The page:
When all the rows are passed in the batches of 10 rows each as specified in this parameter, then we call that 1-epoch. Or one full data cycle. This is also known as mini-batch gradient descent. A small value of batch_size will make the ANN look at the data slowly, like 2 rows at a time or 4 rows at a time which could lead to overfitting, as compared to a large value like 20 or 50 rows at a time, which will make the ANN look at the data fast which could lead to underfitting. Hence a proper value must be chosen using hyperparameter tuning.
  • Epochs=10: The same activity of adjusting weights continues for 10 times, as specified by this parameter. In simple terms, the ANN looks at the full training data 10 times and adjusts its weights.

ANN model training output


Hyperparameter tuning of ANN

As mentioned above, the hyperparameter tuning for ANN is a big task! You can make your own function and iterate thru the values to try or use the GridSearchCV module from sklearn library.

There is no thumb rule which can help you to decide the number of layers/number of neurons etc. in the first look at data. You need to try different parameters and choose the combination which produces the highest accuracy.

Just keep in mind, that, the bigger the network, the more computationally intensive it is, hence it will take more time to run. So always to find the best accuracy with the minimum number of layers/neurons.


Hyperparameter tuning using Manual Grid Search

This method can be changed easily to suit your requirements. You can decide what you need to iterate and add another nested for-loop.

In the below snippet, I have searched for best batch_size and epochs.


Looking at the best hyperparameter

From the results data above, simply sorting the data on accuracy and getting that combination which has the highest accuracy.

Based on the below output, you can notice that the best parameters are batch_size=5 and epoch=100.

Plotting the results of hyperparameter search
Plotting the results of hyperparameter search


Training the model using best hyperparameters

Training the ANN model with best hyperparameters


Why the accuracy comes different every time I train ANN?

Even when you use the same hyperparameters, the result will be slightly different for each run of ANN. This happens because the initial step for ANN is the random initialization of weights. So every time you run the code, there are different values that get assigned to each neuron as weights and bias, hence the final outcome also differs slightly.

Checking model accuracy on Testing Data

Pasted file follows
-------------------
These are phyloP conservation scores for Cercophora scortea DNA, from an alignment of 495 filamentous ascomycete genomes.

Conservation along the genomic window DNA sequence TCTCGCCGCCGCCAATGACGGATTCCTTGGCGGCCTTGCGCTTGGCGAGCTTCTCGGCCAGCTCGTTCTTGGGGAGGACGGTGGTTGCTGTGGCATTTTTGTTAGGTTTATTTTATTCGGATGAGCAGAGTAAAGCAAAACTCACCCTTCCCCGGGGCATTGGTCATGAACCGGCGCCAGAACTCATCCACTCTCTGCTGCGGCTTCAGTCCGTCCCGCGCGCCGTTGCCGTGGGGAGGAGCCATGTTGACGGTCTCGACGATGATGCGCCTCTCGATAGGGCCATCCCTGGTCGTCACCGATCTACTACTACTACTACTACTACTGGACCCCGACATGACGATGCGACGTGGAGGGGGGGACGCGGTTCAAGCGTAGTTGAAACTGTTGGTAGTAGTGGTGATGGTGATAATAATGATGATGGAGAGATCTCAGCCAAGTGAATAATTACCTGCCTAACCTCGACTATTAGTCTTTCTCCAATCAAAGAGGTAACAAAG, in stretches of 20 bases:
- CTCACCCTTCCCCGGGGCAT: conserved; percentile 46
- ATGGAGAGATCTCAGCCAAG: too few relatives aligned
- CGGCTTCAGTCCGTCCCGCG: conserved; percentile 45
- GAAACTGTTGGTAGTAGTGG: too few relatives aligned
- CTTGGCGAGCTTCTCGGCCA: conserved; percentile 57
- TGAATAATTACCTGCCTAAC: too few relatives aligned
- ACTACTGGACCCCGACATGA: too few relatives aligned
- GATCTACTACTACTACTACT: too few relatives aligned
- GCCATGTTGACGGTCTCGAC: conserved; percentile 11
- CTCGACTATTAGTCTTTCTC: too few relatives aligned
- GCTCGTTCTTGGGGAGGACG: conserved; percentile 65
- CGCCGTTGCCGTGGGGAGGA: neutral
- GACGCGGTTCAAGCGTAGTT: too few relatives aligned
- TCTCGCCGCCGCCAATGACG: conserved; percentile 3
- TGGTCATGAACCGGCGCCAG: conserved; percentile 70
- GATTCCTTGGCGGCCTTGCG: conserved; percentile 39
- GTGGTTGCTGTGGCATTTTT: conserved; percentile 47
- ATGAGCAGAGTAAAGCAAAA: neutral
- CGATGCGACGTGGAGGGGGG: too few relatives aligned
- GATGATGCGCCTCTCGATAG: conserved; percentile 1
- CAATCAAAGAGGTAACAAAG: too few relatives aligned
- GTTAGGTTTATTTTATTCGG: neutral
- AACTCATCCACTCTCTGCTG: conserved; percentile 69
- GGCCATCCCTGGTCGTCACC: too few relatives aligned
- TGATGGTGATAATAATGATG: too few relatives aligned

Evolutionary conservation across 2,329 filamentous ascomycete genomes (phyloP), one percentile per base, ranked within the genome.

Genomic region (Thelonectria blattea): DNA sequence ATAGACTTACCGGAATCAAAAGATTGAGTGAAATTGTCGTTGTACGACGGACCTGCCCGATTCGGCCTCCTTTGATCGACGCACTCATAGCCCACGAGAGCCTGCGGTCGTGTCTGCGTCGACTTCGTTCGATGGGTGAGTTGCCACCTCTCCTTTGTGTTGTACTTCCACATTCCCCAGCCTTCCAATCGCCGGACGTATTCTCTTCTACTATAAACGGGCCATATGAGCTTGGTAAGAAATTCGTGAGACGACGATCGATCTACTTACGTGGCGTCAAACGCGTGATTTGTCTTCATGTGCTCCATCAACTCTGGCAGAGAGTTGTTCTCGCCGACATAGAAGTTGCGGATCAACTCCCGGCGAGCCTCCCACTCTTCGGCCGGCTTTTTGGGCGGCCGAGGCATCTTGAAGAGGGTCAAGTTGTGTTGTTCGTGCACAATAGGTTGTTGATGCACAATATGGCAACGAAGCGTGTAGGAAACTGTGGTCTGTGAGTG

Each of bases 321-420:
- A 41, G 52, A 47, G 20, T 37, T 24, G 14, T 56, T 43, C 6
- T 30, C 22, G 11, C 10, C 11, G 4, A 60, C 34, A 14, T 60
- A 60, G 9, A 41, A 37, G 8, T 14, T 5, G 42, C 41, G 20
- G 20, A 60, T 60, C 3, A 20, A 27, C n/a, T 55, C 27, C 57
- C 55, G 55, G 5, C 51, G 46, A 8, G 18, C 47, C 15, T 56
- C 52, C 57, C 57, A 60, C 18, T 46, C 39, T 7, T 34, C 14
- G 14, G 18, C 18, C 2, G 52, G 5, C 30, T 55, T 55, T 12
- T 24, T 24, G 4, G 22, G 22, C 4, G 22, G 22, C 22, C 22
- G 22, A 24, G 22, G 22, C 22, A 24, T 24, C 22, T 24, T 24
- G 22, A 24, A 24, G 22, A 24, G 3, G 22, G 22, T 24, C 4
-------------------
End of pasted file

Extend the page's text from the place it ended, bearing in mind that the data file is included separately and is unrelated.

Calculating the accuracy of the final trained model above on the testing data.

Measuring the accuracy of ANN on testing data


Finding the best ANN hyperparameters using GridSearchCV.

Apart from the manual search method shown above, you can also use the Grid Search Cross-validation method present in the sklearn library to find the best parameters of ANN.

The below snippet defines some parameter values to try and finds the best combination out of it.

Finding best hyperparamters using GridSearchCV for ANN


Conclusion

This template can be used to fit the Deep Learning ANN classification model on any given dataset.

You can take the pre-processing steps of raw data from any of the case studies here.

Deep ANNs work great when you have a good amount of data available for learning. For small datasets with less than 50K records, I will recommend using the supervised ML models like Random Forests, Adaboosts, XGBoosts, etc.

The simple reason behind this is the high complexity and large computations of ANN. It is not worth it, if you can achieve the same accuracy with a faster and simpler model.

You look at deep learning ANNs only when you have a large amount of data available and the other algorithms are failing or do not fit for the task.

Farukh is an innovator in solving industry problems using Artificial intelligence. His expertise is backed with 10 years of industry experience. Being a senior data scientist he is responsible for designing the AI/ML solution to provide maximum gains for the clients. As a thought leader, his focus is on solving the key business problems of the CPG Industry. He has worked across different domains like Telecom, Insurance, and Logistics. He has worked with global tech leaders including Infosys, IBM, and Persistent systems. His passion to teach got him to start this blog!